Rent-A-Center, Inc. (NASDAQ:RCII) rents out durable household goods to customers on a lease-to-own basis. The company supplies furniture and accessories, appliances, consumer electronics, computers, tablets and smartphones and other durable goods.
The stock made strong progress through 2014, after which it struggled to keep up with the S&P500. The dividend was reduced in 2016, and this could be the cause of the underperformance, among other things.
The valuation metrics show that the stock is valued very cheaply. But revenue and EPS declined year-over-year in the past quarter. Rent-A-Center performed strongly during the recent financial crisis. Because there are still uncertainties about the revenue and profit developments, I’m holding off on buying the shares.
Recent quarterly figures have been mediocre, but better than analysts had expected. Revenue decreased 10% year-over-year due to lower merchandising sales and rental income compared to last year. The recently acquired Acima performed poorly, with sales declining 17% year-over-year, while the Rent-A-Center segment saw sales fall by only 3% over the same periods.
High inflation, pressure on discretionary income and the effects of lower government stimulus measures affect the company's results. Rent-A-Center expects a 5% average revenue decline and a 24% non-GAAP EPS decline for this year. According to the SA RCII ticker page, 7 analysts expected revenue and non-GAAP EPS to rise in 2023.
To make an analogy with the financial crisis of 2008, Rent-A-Center is now in a better position. Same Store Sales growth was -3.3% in the quarter, but Rent-A-Center experienced strong growth during the coronavirus crisis. Rent-A-Center shows in the next sheet that it continues to perform strongly in times of recession.
This puts the stock on the edge of my hold/buy rating, but I'd rather wait until there are positive revenue and earnings developments. After the acquisition of Acima, the company has a relatively large debt compared to the previous situation, which makes the purchase decision a lot more complicated.
Management's capital allocation to shareholders is characterized by a growing dividend and share repurchase program. The company pays a dividend of $1.36 per share, which represents a high dividend yield of 6.2%. But if we look at their dividend history, I see a broken dividend period. And that's a shame, because I'd like to see at least some stability in the dividend. In the period 2016 to 2018, the share price fell sharply. From peak to trough (mid-2013 to mid-2018) the share price declined 80%. This is a lot.
In 2021, operating cash flow was $392 million, capital expenditures were $63 million, and thus free cash flow was $329 million. In that year, $390 million was used for share buybacks, more than their free cash flow. This is not sustainable in the long run.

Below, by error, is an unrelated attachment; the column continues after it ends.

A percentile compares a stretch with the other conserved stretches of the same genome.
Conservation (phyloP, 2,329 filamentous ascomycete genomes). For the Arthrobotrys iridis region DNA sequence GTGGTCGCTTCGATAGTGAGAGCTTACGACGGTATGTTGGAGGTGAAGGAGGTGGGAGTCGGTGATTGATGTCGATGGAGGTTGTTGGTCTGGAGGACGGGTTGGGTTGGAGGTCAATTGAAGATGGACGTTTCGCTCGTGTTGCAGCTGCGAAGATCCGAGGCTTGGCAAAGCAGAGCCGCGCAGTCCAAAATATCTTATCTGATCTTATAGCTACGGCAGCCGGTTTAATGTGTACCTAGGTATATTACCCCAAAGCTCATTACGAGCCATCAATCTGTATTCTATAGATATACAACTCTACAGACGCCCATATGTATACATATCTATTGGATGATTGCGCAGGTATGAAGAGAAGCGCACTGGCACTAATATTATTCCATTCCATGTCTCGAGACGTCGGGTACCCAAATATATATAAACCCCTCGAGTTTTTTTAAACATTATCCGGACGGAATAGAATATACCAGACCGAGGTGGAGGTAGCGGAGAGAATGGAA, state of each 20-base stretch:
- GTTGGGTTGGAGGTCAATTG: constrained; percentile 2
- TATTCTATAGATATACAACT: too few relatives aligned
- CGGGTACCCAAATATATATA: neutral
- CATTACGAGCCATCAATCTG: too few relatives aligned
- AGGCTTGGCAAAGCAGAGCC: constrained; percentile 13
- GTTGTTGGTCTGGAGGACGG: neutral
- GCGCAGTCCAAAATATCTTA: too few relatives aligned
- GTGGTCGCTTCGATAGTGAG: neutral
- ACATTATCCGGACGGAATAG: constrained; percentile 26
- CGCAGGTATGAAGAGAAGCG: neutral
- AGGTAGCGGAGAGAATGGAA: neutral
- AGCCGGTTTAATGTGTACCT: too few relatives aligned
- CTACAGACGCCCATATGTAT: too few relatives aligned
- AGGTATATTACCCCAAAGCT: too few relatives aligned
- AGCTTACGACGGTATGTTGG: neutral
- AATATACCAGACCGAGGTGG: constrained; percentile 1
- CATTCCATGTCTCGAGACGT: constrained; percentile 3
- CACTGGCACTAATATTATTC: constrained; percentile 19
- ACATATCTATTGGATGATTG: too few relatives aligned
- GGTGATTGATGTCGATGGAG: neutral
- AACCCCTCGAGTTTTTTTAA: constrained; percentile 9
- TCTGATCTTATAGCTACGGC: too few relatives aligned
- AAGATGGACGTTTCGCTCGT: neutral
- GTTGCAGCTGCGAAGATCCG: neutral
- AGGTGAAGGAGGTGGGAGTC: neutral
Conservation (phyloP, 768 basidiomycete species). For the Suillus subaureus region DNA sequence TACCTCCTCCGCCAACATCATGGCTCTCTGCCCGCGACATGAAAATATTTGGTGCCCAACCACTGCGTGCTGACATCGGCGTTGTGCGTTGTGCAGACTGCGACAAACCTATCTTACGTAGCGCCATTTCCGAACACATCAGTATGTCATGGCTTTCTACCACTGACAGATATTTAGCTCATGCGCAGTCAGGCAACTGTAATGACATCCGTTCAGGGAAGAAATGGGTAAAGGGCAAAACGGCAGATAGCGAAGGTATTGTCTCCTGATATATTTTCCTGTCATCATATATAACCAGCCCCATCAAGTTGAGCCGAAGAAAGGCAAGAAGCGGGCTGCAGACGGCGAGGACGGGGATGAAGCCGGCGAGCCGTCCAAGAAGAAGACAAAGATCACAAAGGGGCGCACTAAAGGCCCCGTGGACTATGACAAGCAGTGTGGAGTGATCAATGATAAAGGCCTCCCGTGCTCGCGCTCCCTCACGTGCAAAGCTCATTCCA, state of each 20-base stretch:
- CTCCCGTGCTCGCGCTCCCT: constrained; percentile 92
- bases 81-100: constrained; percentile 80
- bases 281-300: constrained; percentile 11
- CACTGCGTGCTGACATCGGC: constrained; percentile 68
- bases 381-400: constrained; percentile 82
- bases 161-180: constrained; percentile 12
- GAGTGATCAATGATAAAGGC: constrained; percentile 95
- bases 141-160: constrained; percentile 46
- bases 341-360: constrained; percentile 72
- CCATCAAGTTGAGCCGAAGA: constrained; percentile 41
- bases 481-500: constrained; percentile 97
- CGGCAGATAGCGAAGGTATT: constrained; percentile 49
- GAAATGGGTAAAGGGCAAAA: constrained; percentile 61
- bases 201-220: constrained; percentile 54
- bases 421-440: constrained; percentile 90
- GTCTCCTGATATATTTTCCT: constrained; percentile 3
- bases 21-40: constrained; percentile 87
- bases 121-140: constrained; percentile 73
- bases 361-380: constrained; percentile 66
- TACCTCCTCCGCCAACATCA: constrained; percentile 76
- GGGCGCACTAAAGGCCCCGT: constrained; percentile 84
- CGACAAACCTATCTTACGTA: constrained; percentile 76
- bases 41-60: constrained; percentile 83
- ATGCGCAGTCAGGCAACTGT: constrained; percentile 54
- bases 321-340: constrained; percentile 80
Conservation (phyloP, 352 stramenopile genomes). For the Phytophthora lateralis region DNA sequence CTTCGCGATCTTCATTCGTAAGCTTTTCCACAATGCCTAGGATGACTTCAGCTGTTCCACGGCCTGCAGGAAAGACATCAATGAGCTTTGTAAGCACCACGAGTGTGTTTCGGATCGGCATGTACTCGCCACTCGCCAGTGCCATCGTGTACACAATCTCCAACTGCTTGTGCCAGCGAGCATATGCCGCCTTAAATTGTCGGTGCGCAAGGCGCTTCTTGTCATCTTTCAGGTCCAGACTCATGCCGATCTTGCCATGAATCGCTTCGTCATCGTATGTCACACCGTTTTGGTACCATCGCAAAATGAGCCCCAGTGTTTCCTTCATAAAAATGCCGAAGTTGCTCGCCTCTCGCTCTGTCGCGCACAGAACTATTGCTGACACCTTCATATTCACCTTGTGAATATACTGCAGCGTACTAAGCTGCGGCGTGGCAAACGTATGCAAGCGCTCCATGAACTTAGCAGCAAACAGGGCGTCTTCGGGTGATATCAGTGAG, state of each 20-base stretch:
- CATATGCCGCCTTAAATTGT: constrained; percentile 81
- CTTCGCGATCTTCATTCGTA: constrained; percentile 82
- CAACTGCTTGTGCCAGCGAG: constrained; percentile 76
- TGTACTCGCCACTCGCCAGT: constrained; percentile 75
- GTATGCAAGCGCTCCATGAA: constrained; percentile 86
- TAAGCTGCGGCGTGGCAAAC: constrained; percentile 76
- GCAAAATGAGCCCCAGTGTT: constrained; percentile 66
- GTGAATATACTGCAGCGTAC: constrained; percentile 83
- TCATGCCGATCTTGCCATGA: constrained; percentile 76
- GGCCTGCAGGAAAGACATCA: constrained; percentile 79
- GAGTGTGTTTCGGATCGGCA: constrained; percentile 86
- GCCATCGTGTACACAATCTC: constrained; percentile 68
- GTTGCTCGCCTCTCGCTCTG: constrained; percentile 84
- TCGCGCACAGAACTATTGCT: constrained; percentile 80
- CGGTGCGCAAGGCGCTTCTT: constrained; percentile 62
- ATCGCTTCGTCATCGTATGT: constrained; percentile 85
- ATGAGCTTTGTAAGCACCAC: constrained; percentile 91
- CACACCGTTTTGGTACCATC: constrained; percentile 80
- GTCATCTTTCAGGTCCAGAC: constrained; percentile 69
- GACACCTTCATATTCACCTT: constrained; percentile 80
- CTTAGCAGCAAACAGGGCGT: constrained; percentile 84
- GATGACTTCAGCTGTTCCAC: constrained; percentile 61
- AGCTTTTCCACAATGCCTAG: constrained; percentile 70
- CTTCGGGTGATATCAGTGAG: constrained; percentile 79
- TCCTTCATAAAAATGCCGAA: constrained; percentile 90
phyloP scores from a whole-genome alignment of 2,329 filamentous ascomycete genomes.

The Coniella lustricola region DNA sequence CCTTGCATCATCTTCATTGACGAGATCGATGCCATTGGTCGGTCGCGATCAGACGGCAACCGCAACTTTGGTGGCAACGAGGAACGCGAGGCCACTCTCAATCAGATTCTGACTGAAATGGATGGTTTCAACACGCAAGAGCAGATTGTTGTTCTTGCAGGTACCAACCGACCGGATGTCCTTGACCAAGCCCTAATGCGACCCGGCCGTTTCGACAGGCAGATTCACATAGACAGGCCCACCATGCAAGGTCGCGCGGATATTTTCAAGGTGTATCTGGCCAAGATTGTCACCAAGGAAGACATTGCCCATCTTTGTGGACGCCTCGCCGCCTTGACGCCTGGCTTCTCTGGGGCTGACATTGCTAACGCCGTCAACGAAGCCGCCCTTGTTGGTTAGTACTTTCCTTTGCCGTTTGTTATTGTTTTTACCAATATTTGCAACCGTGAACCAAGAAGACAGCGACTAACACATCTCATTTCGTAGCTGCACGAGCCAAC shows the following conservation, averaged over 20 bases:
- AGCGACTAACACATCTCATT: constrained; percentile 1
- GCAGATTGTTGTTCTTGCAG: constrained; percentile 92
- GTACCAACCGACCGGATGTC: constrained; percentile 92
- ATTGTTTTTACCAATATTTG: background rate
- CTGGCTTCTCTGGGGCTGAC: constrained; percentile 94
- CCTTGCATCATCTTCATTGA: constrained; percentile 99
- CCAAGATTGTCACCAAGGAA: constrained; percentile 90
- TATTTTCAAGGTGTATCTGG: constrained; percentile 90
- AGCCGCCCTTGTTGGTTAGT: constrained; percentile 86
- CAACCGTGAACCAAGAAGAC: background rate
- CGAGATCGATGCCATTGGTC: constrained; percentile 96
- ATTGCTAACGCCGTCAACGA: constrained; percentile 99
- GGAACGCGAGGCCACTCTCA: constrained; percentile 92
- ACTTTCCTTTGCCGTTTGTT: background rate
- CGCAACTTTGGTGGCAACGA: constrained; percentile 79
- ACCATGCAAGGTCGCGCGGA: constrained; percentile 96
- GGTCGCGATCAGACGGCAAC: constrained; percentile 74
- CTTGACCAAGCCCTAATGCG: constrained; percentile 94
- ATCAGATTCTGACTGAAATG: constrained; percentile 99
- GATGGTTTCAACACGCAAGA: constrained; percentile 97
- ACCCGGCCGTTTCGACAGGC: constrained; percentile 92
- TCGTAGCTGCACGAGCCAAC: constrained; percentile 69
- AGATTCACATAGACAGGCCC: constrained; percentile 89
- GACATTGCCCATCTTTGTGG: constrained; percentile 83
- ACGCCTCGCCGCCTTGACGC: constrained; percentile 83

Of the $329M in free cash flow, $71 million was paid in dividends. A sustainable share repurchase program would then amount to approximately $250 million, which corresponds to a repurchase yield of 19%. I think this is on the high side, but it shows that Rent-A-Center shares has the potential to rise through share buybacks.
Rent-A-Center can better benefit from paying off their high debt, which arose after the acquisition of Acima in 2021. The net debt burden after cash is currently $1258 million, which is a lot compared to before the Acima acquisition (the debt net of cash amounted to $31 million). Management's goal is to reduce leverage from 2.4x to 1.5x. A share repurchase program is considered on an opportunistic basis.
To chart the valuation metrics, I use the EV/EBITDA ratio because it takes the debt and cash into account plus market cap and compares it to EBITDA. With the recent acquisition of Acima, the company has more debt on its balance sheet than before, making the EV/EBITDA ratio an appropriate choice. Rent-A-Center invests in various consumables and depreciates them annually, for which EBITDA is preferred.
At 1.6, the ratio is generally very low. The 10-year median could not be displayed by YChart because 2016 EBITDA was negative. In general, Rent-A-Center is attractively valued in the stock market.
Despite the low valuation, I'm holding off on buying the shares. Revenue declined and the outlook for this year is revised downward. The decline in revenue can last for several quarters in times of economic recession. And with the U.S. showing negative GDP growth for two consecutive quarters, the U.S. has entered a recession. If sales and earnings improve, I will take a position in Rent-A-Center, but it's too early right now.
Rent-A-Center rents durable household goods to customers on a lease-to-own basis and has experienced strong growth in recent years. However, recent quarterly figures show declining sales and earnings per share. The recently acquired Acima in particular performed poorly.
However, I remain slightly positive because Rent-A-Center experienced unprecedentedly strong growth during and just after the corona crisis. For 2023, the company expects a decline in sales and earnings, analysts expect an increase after 2023. During the recent financial crisis of 2008, Rent-A-Center performed strongly. The stock valuation metrics show a favorable picture. As the company is now heavily indebted from the acquisition, I'm holding off buying stocks until revenue and earnings per share have increased.
This article was written by
Disclosure: I/we have no stock, option or similar derivative position in any of the companies mentioned, and no plans to initiate any such positions within the next 72 hours. I wrote this article myself, and it expresses my own opinions. I am not receiving compensation for it (other than from Seeking Alpha). I have no business relationship with any company whose stock is mentioned in this article.